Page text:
Pease Family Scholar Lecture focuses on the effects of exercise on aging brain

Colleen Wieseler

Bradley Hatfield, Ph.D. in exercise and sport kinesiology science, presented at the 16th annual Pease Family Scholar lecture Thursday night in the Campanile Room of the Memorial Union.

Hatfield focused on the positive effect of physical activity on the aging brain, more specifically, the development of Alzheimer’s disease.

Alzheimer’s is a brain disease that gradually devastates memory and thinking skills.

Hatfield said in his speech there are 5.4 million cases in the United States and is the fifth-leading cause of death in people older than 65.

“There is a cost to everything we do,” Hatfield said, describing the importance of being active at a young age to preserve cognitive function.

Hatfield’s research suggests a positive effect on exercise and the brain. Studies show those who exercise have denser brain tissue, meaning greater cognitive function.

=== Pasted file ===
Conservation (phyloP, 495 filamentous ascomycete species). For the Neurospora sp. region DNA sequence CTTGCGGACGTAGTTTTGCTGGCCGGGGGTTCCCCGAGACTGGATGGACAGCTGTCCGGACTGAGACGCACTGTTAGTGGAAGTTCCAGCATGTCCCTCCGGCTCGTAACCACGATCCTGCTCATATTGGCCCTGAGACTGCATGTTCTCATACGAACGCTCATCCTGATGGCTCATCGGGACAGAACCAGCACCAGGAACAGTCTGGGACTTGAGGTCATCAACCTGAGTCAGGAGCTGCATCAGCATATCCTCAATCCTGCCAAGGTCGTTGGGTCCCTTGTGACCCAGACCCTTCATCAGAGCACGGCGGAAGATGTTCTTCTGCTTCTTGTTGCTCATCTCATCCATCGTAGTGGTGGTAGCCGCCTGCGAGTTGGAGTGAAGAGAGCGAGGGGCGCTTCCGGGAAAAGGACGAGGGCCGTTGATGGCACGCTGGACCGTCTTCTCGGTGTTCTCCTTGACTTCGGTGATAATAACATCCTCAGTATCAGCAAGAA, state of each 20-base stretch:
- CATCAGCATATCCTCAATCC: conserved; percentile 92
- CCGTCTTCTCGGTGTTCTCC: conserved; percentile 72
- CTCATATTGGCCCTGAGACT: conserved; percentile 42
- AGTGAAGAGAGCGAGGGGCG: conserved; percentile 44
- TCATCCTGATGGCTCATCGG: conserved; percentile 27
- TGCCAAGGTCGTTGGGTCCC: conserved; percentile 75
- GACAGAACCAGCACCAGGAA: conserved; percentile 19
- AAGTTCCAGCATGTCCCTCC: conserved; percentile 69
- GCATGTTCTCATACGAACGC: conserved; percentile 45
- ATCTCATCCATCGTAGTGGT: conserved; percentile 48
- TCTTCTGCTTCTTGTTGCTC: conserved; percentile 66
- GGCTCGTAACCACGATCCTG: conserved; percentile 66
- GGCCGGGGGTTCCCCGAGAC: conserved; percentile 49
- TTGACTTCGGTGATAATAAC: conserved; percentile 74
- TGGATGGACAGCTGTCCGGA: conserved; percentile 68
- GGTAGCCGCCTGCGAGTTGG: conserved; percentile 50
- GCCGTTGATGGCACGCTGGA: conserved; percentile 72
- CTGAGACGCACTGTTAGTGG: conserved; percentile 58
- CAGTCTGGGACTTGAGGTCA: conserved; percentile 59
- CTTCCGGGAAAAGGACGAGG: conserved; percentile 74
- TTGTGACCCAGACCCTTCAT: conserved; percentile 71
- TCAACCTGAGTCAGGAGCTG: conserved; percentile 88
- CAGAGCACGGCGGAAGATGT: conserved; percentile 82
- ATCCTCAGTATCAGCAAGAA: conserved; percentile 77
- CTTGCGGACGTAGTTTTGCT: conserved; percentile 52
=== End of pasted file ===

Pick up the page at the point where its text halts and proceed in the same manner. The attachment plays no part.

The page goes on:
Exercise prescriptions are the “perfect anecdote” for delaying symptoms of Alzheimer’s, Hatfield said. Research indicates a positive response from exercise on the aging brain, especially for those who carry the dominant Alzheimer’s allele, ApoE e4.

Hatfield said “high fit people are having a more robust response,” as opposed to those who are not physically active. He pointed toward an investment hypothesis, urging younger individuals to exercise now to reduce the chances of dementia and delay the onset of common symptoms.

By exercising, it is the hope that we can “slow it to the point so it never reveals,” Hatfield said about the development of Alzheimer’s. Although the research strongly suggests this conclusion, he said, “there are challenges for absolute certainty.”

The Pease Family Scholar program is an annual lecture for ISU students and faculty to listen to a scholar in a particular area of kinesiology.

Philip Martin, who received his doctoral degree in physical education/biomechanics from Pennsylvania State University, is the ISU kinesiology chairman; Martin serves on the committee responsible for selecting the Pease Family scholar.

Martin said, “Dr. Hatfield is very well-known for what he does,” and the decision was unanimous after deciding which specialty within knesiology they decided to choose.